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Frank Phelps, Logan County

Environmental care yields water quality results

With new regulations — and the goal of improving water quality in Ohio — in mind, here is how some of Ohio’s livestock producers in different watersheds are addressing the situation on their farms.

We were very concerned when we started hearing about all of the water quality problems so we built wetlands downstream from all of our areas where we are feeding cattle. All of the runoff from the buildings or the lots goes through wetlands and they absorb the nutrients. Around Indian Lake and the main rivers going into it, we have added filter strips to keep the nutrients out of the water. We use cover crops and when we haul manure we try to do it on those growing crops or corn stalks or wheat stubble. We use all pack manure and we don’t have as many issues with leaching as you see with liquid manure.

We are 100% no-till unless we ditch a field. We have no problem with the manure breaking down. We soil test every other year and we are using less fertilizer so we think the manure is really helping us. We follow the Natural Resources Conservation Service specs on setbacks and if it is going to rain or snow we don’t apply manure.

Back in 1990, we started the Indian Lake Watershed Project. We were one of 25 hydrologic area units the federal government started across the country and as far as I know we are the only one still in operation today. We started with 6% no-till in the watershed and the last time we checked, it was somewhere around 75% no-till in the watershed. Our tonnage of silt going into the lake is way down. We got money to help purchase no-till equipment and manure, fertilizer and fuel, containment facilities. The farmers around here really bought into this and our lake has been clean and we have been fortunate.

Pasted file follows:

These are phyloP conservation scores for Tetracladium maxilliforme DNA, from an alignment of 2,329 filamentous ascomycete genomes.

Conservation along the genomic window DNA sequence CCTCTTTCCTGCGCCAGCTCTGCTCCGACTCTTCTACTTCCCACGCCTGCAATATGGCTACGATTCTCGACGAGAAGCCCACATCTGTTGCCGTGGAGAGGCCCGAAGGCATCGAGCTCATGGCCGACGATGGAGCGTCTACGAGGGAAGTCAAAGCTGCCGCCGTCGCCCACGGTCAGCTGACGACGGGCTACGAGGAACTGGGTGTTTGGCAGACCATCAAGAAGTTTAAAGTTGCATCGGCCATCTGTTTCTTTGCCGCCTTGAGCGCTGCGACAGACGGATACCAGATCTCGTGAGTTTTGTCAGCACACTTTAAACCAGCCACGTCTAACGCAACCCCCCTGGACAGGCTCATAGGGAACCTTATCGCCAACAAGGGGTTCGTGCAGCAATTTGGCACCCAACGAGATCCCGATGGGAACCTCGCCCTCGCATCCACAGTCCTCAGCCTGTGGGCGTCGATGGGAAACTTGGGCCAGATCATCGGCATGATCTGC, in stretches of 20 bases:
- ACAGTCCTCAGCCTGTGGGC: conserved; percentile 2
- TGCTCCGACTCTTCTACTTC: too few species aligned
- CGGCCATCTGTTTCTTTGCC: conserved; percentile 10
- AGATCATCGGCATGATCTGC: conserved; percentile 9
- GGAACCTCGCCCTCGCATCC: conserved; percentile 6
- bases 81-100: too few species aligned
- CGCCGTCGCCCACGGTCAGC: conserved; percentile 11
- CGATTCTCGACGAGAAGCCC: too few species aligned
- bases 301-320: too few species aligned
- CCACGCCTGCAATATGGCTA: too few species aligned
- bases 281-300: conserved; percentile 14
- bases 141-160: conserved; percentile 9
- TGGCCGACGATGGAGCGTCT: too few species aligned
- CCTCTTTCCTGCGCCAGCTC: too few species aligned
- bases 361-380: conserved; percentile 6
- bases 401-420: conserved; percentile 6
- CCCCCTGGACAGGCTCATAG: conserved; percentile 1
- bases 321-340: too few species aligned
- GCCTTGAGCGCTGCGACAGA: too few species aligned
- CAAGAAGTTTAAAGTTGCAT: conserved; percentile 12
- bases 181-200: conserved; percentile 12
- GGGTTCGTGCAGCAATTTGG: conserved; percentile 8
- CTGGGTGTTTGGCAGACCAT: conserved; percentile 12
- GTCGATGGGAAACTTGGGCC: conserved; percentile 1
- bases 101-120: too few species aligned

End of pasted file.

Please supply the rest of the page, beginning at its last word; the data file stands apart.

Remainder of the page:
You have to have enough manure storage to get through the winter months and that is a big issue for cattle producers. Many of our beef cattle farms are smaller producers and it is hard for them to get the buildings and facilities to store that manure. Many of them are part time farmers and only have time to haul manure in the evenings and weekends, which may not be the right times to be doing that.

Storage and the timing of manure application are a real concern for many of these farms. So many of these storage projects have to be done right away with the new legislation and finding ways to fund these projects and finding the contractors available to build these facilities is also going to be a real challenge.


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